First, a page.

He noted in particular the container at the North Road site with televisions and electronics was full to capacity and was flowing out from under the shed housing the items.
Yard debris also frequently overflows the container, making it difficult to find placement for the debris.
"Evidently the containers are not being picked up like they should be," he said. "A lot of the containers were overflowing."
For the past five years, the county has contracted with Florida-based Dorado Services for solid waste disposal.
The contract with the company is through June 2020, with the county paying about $58,400 per month.
Dorado picks up the containers of household trash at the collection sites and hauls them to The Three Rivers Solid Waste Authority in Aiken County, Young said.
There the trash is separated and recycled accordingly.
Young said it is the responsibility of site attendants to call in the hauling trucks when containers become full.
He said there can be delays in trash pickup as there is a shortage in truck drivers.
"We feel like we are getting a decent service for the amount we pay on the contract we have with them," Young said, but the county has "put the company on notice" that it may explore the market for another hauling company when the contract ends.
Young explained the handling and packaging of electronic waste have changed over the years.
For the last eight years, it has been illegal in the state to dispose of e-waste in landfills. E-waste includes computers, computer monitors, computer components, printers and televisions, as well as parts of any of these items.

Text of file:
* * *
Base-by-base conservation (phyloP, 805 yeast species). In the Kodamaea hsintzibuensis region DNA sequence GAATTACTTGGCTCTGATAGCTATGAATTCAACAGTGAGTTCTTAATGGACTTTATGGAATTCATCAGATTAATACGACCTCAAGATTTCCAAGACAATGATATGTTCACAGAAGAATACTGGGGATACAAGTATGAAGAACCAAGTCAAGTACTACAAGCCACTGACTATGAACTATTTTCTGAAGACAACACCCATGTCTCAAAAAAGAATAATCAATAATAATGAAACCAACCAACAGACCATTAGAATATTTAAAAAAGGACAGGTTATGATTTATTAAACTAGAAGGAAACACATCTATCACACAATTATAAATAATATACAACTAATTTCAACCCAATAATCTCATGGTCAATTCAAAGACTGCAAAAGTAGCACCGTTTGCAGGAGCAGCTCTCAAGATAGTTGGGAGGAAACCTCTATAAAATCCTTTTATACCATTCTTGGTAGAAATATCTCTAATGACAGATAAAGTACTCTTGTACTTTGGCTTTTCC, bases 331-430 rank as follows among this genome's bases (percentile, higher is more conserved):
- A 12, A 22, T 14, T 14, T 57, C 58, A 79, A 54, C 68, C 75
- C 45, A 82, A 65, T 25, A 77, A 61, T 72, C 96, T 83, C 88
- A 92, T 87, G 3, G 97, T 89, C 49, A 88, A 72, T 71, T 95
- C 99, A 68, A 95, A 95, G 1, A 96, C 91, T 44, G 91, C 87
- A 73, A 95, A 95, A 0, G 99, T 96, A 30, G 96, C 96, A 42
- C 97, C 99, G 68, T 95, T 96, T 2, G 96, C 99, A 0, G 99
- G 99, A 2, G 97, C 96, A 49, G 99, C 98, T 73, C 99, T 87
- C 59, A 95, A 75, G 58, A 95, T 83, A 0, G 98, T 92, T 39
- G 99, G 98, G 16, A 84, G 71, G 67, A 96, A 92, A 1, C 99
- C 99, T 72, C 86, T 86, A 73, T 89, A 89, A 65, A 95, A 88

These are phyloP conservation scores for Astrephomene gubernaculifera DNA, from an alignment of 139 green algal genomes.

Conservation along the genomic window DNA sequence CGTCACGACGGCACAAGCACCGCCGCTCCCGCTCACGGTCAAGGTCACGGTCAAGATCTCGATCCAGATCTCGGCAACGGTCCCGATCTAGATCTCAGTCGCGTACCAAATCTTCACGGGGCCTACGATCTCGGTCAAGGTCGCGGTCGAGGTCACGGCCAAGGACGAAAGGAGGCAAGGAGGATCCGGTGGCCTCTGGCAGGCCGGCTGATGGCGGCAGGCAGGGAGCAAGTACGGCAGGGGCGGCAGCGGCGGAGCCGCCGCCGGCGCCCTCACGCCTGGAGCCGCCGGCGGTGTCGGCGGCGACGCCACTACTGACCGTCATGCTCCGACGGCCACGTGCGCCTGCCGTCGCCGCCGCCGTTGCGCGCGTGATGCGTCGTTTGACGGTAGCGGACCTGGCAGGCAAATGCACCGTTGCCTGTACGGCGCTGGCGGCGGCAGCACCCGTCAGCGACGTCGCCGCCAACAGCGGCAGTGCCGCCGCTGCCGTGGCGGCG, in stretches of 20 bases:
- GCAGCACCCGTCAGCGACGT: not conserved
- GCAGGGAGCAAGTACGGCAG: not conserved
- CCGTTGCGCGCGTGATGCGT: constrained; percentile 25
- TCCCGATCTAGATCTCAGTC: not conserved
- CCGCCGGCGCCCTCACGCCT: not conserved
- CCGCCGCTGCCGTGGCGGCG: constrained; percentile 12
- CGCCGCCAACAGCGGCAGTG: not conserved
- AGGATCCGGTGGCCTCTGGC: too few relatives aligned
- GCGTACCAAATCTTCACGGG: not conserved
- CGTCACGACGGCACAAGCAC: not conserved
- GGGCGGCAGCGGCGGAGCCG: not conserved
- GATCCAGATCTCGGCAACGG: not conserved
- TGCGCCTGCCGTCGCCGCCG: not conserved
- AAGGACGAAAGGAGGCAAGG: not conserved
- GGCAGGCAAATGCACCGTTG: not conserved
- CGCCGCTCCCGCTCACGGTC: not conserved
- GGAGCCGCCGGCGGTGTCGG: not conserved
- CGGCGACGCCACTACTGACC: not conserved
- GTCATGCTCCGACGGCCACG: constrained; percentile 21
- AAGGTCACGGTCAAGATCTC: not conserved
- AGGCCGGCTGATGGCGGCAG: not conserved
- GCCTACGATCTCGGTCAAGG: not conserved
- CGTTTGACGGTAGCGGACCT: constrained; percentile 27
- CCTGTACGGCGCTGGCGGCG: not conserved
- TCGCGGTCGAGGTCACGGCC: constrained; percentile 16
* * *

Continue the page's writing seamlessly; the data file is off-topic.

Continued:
Currently, the North Road site, sites in North and Santee, and the county's landfill accept e-waste. The e-waste is for residential use only. Commercial customers have to recycle these items with a bonafide recycler or in a take-back program from the retailer/manufacturer.
E-waste is segregated and taken to the county's landfill, where Salley-based Intelligent Lifecycle Solutions collects and disposes of the waste.
Young said the process can be time consuming, resulting in the buildup of electronics at the convenience sites.
Despite the drop-off points, residents are encouraged to first utilize take-back programs from retailers/manufacturers. Information on the programs can be found at https://scdhec.gov/environment/recycling-waste-reduction/electronics-recycling.
In addition to e-waste, the county has contracted with recycling companies to take cardboard, tires and white goods (refrigerators, washers, driers) from the convenience site to various recycling facilities.
Young explained that construction and demolition debris is taken from the collection centers to the county's own construction and demolition landfill.
Metal scraps are sold to Orangeburg's Sunshine Recycling.
Johnson, who has lived in Orangeburg since 1976, says things have gotten better in the county's solid waste disposal.
He recalled back in the day before the convenience sites when the North Road had two containers that were not staffed.
"People would go there and dump all sorts of stuff in the containers," he said. "Back then, when I pulled up and threw something in there, you would have to kind of look in there and make sure nobody was in there, because occasionally you would throw something in there and there would be somebody dumpster diving in the containers."
Currently, Orangeburg County has 21 collection sites, not including the county landfill. The sites are located throughout the county with the intent that individuals are within short driving distance of each site.
The collection centers are open Monday and Tuesday from 7 a.m. to 7 p.m. and Thursday through Saturday from 7 a.m. to 7 p.m. The collection centers are closed Wednesday and Sunday. The centers are also closed on major holidays.
Contact the writer: firstname.lastname@example.org or 803-533-5551. Check out Zaleski on Twitter at @ZaleskiTD.